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Best of 2018 —  The Manolis L cleanup came about through steely determination

The Manolis L cleanup effort.
The Manolis L cleanup effort. -File photo

Journalist Sarah Ladik
Journalist Sarah Ladik


It’s not every day, as a journalist, you get to cruise around in trucks, choppers, and boats, or cover the clean-up efforts of one of the biggest potential environmental crises on our coast.

Reporting the oil recovery efforts at the Manolis L site in Notre Dame Bay, just out from Herring Neck, was certainly an experience I won’t forget.

The story, however, came together as a result of a team effort, including Jenn Hoegg on web desk and editors at The Telegram who took over later that night, after I had filed. This is to say nothing of the many years’ worth of stories on the looming catastrophe by reporters before me.

My final source for my own contribution to the narrative was Carolyn Parsons, co-leader of the group who spent five years lobbying various levels of government to get the clean-up underway. She was also – not coincidentally – the reporter who broke the story for the now-defunct Pilot.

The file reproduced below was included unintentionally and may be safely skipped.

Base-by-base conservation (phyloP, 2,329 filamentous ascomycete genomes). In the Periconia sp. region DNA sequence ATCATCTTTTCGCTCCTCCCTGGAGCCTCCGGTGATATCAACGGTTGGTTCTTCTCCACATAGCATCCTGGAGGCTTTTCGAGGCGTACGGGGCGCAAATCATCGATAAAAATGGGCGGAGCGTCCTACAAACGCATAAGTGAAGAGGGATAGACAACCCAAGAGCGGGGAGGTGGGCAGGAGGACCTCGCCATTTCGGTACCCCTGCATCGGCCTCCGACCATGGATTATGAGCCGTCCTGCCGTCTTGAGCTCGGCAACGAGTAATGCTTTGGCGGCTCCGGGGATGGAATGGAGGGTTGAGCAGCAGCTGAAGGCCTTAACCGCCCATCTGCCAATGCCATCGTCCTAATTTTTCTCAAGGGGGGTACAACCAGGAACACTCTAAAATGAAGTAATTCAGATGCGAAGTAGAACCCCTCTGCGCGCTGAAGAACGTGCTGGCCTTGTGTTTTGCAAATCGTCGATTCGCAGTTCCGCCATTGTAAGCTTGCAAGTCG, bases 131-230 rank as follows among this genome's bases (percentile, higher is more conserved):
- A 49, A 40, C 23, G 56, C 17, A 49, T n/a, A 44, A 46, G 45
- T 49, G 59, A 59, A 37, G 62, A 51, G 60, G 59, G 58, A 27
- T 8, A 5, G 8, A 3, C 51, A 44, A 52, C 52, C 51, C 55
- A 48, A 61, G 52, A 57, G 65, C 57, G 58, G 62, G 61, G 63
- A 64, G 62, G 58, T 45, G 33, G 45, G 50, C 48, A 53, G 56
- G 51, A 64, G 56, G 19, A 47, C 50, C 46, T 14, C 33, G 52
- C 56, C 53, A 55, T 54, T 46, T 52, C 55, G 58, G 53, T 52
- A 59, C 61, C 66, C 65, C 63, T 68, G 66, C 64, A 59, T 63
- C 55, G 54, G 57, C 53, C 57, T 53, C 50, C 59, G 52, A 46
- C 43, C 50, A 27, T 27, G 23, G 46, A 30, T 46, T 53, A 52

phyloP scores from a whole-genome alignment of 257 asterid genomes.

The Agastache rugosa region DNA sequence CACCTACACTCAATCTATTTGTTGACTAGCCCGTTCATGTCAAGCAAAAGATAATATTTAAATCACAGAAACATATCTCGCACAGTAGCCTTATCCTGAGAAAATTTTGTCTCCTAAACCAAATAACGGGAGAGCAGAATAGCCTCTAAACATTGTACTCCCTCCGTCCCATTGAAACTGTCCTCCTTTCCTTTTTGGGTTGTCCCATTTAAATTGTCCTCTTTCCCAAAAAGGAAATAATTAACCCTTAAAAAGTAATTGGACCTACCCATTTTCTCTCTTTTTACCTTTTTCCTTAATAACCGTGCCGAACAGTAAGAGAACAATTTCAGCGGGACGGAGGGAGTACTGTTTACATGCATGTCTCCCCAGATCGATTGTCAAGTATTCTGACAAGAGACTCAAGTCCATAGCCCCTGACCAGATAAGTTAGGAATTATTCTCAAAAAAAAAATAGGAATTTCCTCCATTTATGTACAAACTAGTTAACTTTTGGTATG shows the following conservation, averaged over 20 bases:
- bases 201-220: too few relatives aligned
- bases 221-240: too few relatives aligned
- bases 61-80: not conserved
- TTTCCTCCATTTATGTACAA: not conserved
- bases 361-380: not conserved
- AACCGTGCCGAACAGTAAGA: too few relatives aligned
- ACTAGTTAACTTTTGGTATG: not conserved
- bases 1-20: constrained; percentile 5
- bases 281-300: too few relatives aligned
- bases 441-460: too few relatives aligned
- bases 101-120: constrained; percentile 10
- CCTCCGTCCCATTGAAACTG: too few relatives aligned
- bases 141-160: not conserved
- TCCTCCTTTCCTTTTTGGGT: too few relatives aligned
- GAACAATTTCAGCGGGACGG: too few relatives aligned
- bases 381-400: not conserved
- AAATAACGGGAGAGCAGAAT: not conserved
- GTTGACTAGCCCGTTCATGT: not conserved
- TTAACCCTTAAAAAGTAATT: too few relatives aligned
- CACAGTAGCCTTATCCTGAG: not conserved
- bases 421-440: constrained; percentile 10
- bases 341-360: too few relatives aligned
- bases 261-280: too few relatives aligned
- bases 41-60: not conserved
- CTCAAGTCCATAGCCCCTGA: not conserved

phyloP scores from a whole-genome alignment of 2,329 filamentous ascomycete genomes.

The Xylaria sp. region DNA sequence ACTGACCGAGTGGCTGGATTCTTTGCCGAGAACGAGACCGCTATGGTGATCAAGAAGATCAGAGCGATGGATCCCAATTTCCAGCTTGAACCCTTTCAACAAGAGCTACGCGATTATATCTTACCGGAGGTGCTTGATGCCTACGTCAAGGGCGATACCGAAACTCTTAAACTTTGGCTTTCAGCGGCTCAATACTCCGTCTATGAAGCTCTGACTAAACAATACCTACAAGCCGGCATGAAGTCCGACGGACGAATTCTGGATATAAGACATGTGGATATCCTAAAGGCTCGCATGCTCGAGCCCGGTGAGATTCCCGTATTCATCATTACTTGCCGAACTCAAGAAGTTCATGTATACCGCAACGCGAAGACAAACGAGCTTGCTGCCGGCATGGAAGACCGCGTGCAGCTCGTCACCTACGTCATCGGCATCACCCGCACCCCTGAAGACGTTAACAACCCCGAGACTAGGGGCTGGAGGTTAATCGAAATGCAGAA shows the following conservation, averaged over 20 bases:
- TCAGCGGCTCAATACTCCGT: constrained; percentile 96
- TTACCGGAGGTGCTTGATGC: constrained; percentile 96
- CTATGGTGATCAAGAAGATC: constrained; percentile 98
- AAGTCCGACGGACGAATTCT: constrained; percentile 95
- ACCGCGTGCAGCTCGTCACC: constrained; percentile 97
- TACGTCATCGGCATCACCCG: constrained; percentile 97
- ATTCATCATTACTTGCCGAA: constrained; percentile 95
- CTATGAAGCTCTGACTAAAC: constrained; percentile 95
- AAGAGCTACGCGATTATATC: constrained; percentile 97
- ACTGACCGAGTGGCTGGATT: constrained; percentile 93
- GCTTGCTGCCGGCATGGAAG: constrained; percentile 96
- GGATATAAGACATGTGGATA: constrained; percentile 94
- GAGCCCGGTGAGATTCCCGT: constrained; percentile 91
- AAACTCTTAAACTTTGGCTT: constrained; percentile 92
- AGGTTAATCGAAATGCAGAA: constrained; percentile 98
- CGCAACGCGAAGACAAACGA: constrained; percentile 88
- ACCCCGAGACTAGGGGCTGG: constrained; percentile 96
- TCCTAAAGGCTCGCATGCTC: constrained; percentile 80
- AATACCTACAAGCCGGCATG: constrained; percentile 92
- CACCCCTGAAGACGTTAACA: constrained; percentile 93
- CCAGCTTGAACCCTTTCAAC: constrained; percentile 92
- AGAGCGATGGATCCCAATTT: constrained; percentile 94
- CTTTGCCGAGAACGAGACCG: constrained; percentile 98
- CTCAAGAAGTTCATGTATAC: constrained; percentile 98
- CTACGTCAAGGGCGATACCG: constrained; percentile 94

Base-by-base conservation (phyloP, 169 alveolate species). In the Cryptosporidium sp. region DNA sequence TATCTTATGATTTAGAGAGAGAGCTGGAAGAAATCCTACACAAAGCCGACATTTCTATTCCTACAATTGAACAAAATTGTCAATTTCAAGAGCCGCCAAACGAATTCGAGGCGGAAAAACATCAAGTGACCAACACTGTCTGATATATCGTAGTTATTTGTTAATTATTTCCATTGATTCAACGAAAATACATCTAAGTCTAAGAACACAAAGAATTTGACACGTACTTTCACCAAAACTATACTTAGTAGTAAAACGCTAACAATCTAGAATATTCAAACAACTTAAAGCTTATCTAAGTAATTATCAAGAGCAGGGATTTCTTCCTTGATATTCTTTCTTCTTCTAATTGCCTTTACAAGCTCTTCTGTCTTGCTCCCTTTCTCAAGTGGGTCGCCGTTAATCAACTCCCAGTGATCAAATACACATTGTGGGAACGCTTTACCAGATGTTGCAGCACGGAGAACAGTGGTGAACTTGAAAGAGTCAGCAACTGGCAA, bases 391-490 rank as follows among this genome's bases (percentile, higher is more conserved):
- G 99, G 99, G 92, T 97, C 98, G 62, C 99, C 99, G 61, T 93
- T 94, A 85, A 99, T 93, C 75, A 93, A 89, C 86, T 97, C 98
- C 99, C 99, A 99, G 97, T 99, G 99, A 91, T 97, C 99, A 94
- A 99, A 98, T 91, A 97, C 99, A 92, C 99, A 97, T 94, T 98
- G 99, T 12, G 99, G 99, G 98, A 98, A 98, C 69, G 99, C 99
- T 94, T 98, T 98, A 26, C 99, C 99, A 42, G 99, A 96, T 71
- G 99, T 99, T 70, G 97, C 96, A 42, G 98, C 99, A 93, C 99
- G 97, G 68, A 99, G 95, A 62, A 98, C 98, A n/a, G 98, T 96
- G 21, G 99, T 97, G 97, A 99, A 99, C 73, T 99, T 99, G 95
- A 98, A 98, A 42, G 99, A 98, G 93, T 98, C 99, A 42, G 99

“Since August the operation to remove the oil has been completed,” Parsons, now a regular columnist for The Central Voice, wrote Dec. 7.

The oil has been disposed of, and a final report by the Canadian Coast Guard and contractor Ardent Global is to be presented at Coast of Bays-Central-Notre Dame MP Scott Simms’s office in Gander in the new year.

“I cried when I learned the operation was complete, from relief,” Parsons wrote. “It's also surreal that a small, grassroots organization started in a tiny community like Change Islands lobbied the federal government and was successful. We also know that our efforts impacted legislation that hopefully will mean this is a battle others won't have to fight.”

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